Help Protect NH Loons

Loon with Sunfish : Prints Available

A Common Loon (Gavia immer) with a sunfish it caught while hunting on a pond in southern New Hampshire. This adult was catching fish to feed its chick.

This week, New Hampshire State Bill 89 may make it’s way to the New Hampshire state senate. SB-89 is a bill that proposes banning the use and sale of toxic lead fishing tackle weighing one ounce or less, and it’s passage will help protect common loons from lead poisoning.

Lead poisoning is the leading known cause of death for loons in the state of New Hampshire. Loons typically consume toxic lead in one of two ways: they either ingest the weights thinking they are pebbles, which they consume to aid in digestion, or they get lead into their system when eating fish that have lead fishing gear attached to them or in their stomachs. Poisoned loons then die a painful, suffering death. Because loons are slow to mature, have small clutch sizes, and expend a huge amount of energy in raising and caring for their chicks, these unnatural deaths have caused decreases in the loon population and continue to threaten the survival of these beautiful birds.

I cannot think of a single reason not to vote in support of SB-89 and these increased restrictions; there are a number of viable alternatives to lead that can be used for small sinkers and jigs, and their continued use is irresponsible.

More info about loons, lead poisoning, and SB-89, including what you can do to help, can be found here: http://www.loonbill.org/getinvolved.html.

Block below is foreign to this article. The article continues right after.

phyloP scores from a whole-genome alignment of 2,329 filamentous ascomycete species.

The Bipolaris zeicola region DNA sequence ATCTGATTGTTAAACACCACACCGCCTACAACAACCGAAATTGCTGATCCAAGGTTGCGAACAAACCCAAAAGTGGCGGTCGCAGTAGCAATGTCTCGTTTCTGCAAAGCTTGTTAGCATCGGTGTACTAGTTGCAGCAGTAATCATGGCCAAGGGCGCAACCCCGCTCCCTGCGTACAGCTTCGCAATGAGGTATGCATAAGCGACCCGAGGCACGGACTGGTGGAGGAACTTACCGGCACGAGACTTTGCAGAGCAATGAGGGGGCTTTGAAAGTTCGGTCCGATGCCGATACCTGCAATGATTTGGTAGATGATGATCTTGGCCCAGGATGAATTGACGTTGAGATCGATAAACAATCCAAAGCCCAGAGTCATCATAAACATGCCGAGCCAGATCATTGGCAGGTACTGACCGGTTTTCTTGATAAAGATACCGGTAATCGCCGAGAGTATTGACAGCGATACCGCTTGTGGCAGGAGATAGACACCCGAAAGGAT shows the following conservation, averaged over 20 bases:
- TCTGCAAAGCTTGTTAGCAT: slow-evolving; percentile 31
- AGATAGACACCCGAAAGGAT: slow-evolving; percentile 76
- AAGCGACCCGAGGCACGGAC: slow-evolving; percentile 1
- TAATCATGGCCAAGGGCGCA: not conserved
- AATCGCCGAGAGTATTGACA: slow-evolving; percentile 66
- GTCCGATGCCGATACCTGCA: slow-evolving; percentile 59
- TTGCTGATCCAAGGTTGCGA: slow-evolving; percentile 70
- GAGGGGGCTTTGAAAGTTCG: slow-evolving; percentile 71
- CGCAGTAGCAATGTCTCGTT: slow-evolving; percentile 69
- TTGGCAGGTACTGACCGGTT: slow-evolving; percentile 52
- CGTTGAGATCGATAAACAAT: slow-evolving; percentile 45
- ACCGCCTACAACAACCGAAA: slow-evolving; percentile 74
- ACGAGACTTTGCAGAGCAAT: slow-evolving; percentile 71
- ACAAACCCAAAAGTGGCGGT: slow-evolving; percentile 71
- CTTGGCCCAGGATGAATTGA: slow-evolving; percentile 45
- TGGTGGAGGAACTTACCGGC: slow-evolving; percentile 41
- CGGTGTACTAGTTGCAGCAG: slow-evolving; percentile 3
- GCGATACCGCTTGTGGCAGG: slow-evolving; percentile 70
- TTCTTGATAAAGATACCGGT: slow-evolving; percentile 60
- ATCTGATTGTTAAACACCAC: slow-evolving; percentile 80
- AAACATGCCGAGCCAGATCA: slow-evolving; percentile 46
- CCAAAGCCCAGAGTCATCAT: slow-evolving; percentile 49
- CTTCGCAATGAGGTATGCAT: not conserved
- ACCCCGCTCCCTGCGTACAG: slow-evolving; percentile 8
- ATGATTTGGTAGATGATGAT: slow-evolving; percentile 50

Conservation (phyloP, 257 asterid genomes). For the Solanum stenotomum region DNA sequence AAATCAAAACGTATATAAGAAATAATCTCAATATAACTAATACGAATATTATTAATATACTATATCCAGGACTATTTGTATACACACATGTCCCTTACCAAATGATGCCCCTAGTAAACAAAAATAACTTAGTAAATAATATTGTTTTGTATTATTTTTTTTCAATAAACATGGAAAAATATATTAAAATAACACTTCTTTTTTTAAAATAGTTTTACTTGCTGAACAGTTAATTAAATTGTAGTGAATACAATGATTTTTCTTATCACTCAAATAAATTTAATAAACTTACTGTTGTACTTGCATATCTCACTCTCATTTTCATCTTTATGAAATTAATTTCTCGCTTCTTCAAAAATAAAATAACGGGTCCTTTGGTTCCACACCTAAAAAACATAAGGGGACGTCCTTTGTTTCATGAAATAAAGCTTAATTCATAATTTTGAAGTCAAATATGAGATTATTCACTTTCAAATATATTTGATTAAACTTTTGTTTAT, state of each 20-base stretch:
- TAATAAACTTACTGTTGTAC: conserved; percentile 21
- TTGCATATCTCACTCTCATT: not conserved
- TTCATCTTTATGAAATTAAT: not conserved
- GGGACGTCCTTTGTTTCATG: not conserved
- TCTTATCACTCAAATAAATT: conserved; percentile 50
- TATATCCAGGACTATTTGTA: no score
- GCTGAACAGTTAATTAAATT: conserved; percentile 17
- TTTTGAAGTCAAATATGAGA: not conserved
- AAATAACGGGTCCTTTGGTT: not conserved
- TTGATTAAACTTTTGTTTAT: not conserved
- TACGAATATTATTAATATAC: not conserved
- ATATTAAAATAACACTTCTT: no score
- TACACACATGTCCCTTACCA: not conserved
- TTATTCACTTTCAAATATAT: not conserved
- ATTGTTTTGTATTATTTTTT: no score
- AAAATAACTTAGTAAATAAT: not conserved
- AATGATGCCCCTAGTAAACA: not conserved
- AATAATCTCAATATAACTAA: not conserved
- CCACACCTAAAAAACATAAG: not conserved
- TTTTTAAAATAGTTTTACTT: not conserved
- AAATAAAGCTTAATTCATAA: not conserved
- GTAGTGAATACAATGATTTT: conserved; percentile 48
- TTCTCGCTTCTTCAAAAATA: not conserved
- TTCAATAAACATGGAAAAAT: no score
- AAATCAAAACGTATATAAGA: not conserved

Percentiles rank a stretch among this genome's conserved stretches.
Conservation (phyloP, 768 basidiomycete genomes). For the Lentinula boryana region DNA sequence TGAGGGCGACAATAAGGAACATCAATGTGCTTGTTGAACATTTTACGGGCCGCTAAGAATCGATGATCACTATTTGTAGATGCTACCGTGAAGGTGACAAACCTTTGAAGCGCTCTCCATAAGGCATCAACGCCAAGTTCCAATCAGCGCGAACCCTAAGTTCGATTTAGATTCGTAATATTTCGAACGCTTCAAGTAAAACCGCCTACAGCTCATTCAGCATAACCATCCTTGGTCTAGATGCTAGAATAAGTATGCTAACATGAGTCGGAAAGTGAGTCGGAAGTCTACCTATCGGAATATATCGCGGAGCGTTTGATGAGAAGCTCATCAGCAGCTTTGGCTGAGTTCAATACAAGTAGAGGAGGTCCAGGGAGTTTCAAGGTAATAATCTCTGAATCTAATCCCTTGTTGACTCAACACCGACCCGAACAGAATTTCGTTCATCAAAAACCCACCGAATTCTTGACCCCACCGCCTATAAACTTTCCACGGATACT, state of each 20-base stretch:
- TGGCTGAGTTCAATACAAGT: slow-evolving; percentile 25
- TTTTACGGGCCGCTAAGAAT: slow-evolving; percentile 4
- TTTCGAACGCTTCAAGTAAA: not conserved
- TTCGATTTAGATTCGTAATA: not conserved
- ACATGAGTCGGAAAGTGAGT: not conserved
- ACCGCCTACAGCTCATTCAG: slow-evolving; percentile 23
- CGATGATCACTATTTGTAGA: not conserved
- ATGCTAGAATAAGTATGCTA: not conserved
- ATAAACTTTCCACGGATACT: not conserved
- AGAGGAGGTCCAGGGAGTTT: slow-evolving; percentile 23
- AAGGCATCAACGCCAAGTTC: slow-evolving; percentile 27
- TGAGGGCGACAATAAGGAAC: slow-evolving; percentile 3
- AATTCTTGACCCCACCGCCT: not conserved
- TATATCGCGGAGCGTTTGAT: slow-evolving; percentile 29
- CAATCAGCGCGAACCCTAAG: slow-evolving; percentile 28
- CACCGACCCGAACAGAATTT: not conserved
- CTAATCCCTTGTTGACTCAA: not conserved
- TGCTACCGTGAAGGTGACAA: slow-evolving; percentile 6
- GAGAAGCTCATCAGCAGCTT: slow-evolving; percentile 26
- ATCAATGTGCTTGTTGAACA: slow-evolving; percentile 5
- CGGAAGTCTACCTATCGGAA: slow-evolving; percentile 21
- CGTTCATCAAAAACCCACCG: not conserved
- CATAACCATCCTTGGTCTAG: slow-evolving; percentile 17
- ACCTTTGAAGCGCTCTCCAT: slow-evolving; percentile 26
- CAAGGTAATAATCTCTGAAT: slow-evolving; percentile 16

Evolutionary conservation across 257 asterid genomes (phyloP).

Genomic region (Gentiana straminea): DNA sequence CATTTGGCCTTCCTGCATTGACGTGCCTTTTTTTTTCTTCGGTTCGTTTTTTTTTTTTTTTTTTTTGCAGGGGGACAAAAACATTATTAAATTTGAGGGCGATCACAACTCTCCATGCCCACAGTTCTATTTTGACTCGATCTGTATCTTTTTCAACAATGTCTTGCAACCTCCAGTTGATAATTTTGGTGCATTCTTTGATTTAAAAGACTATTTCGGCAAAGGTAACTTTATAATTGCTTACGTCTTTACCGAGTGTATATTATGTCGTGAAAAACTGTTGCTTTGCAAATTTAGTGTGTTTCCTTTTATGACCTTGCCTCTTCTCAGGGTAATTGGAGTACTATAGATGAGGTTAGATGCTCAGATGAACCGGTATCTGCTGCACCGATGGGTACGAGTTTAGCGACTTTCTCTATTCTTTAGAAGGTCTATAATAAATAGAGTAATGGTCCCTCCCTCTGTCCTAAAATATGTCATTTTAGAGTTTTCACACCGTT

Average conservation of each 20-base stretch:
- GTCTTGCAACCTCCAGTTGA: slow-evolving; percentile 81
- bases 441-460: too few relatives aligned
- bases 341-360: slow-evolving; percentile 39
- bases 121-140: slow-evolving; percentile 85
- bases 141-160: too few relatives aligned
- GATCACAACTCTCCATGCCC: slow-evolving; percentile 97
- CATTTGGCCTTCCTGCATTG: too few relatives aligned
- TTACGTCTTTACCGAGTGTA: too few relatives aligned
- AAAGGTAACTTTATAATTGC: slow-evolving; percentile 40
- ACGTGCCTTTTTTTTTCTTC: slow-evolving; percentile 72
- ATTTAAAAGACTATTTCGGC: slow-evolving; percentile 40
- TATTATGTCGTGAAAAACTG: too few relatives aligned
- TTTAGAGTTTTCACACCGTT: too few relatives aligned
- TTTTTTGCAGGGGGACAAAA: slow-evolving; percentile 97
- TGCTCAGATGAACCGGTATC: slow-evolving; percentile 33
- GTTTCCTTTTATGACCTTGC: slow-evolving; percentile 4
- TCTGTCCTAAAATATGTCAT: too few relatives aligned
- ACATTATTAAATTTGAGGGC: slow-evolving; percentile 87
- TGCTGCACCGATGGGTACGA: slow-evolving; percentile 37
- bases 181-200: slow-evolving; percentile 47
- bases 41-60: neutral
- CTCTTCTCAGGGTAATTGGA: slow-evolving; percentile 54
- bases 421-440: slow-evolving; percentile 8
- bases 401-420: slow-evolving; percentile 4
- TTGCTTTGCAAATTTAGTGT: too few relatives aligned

Common Loon : Prints Available

A Common Loon (Gavia immer) in its handsome black and white breeding plumage swims on the calm surface of a pond in southern New Hampshire.

The Loon Preservation Committee is a great organization that advocates for the protection of these beautiful birds in New Hampshire. I was able to connect with them last summer and they were helpful in providing me with some information about loons in NH. Unfortunately, I was unable to spend as much time working with them as I wanted, but hope to continue a project to document and advocate for loon conservation in the northeast with their help. For more info, visit http://www.loon.org/.

Growing Up : Prints Available

A baby Common Loon (Gavia immer) begs its parent for some food. This youngster is growing up and white and dark gray feathers are starting to replace its mousey gray-brown down.

One thought on “Help Protect NH Loons

  1. I’ve never even considered buying a photography print but I would pay for that top photo if I had the extra money.That is incredible! I wonder what steps you have to go through to get such an awesome photo like that.

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